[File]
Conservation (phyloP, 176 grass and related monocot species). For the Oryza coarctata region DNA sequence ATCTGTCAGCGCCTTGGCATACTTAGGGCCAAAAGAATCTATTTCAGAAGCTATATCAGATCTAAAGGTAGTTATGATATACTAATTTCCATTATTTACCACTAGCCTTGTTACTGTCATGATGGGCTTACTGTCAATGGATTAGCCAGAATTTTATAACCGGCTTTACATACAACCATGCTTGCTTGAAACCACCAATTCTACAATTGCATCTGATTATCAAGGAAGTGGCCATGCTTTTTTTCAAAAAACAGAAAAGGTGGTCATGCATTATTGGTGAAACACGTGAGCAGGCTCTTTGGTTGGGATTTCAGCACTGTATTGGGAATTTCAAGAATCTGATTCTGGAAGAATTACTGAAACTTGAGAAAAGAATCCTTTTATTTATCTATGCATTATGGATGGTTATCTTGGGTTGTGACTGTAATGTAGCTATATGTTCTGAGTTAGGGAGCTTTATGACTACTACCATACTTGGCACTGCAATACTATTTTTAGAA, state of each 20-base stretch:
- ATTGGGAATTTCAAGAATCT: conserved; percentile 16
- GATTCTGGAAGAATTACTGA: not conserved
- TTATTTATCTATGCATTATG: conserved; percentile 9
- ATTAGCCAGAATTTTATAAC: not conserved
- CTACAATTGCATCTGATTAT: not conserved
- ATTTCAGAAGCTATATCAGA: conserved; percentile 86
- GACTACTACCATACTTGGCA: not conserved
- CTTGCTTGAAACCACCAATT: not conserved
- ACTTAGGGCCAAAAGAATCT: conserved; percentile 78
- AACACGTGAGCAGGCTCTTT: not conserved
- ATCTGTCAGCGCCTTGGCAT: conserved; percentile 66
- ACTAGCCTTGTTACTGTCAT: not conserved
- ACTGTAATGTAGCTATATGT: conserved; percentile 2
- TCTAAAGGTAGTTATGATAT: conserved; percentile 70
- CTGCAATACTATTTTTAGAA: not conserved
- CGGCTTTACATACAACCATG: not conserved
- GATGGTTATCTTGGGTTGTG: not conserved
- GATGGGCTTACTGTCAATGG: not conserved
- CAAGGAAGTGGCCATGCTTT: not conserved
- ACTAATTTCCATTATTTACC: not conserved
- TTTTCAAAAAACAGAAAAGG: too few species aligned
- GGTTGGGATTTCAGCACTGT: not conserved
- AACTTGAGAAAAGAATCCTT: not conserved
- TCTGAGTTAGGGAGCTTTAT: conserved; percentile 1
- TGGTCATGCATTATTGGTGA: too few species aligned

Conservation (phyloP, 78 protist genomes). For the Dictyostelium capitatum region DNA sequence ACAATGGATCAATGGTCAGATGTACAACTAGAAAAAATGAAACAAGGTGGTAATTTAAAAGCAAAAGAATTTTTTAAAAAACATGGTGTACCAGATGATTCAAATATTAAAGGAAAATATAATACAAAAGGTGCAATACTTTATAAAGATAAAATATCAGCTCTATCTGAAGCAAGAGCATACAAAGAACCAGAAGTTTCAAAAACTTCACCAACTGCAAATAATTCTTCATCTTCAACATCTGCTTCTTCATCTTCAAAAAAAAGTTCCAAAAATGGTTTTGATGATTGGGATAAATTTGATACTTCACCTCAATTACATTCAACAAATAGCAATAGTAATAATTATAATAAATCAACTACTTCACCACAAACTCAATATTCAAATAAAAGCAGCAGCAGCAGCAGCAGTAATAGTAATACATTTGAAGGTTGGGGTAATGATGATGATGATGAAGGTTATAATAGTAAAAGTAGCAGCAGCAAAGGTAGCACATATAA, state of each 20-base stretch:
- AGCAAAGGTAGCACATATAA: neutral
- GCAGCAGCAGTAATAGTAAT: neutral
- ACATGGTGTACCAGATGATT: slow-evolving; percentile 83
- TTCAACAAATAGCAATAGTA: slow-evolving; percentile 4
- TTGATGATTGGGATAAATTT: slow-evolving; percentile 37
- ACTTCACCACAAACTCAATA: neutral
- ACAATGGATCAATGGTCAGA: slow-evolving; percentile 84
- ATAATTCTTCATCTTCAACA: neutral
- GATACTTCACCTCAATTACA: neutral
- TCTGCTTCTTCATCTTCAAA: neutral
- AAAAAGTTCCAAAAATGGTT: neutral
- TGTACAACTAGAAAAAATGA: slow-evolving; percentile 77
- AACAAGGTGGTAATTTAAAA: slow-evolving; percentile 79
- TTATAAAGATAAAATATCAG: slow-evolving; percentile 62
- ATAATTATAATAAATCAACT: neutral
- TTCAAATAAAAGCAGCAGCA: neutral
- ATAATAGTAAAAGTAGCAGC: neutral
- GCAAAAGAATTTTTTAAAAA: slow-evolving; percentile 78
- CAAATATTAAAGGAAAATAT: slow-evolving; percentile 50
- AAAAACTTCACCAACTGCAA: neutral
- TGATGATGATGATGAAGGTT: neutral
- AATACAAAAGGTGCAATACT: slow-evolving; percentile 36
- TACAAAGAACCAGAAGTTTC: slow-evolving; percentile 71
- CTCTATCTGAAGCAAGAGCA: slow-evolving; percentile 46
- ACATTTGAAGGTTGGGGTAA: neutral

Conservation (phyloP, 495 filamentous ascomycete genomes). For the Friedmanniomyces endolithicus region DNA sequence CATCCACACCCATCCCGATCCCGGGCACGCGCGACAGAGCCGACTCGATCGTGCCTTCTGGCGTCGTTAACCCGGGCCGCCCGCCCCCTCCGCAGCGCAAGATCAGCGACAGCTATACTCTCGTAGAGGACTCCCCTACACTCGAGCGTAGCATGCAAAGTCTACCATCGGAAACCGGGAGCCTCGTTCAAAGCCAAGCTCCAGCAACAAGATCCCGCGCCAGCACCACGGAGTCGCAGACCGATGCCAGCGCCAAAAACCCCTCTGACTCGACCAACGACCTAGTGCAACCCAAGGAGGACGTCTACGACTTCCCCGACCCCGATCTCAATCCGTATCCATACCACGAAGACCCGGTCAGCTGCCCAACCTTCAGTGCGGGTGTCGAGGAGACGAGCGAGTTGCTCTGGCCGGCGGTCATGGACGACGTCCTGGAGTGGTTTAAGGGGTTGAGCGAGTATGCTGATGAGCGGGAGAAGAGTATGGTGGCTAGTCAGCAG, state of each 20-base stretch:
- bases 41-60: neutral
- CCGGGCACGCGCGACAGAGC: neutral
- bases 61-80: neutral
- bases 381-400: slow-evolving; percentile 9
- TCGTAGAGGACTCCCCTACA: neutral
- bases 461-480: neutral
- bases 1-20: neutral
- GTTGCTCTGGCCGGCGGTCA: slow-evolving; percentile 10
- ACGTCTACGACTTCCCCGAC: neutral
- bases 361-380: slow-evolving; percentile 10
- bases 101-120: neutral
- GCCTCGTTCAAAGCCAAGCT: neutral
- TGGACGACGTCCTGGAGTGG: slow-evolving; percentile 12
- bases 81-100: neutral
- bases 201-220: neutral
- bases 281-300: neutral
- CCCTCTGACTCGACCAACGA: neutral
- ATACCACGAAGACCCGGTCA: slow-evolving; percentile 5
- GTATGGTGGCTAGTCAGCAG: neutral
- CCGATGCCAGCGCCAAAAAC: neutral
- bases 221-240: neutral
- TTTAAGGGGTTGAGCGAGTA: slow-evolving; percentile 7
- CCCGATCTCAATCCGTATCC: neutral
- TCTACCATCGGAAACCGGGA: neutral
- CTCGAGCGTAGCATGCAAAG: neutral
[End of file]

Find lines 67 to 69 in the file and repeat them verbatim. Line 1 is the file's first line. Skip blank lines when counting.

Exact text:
- bases 81-100: neutral
- bases 201-220: neutral
- bases 281-300: neutral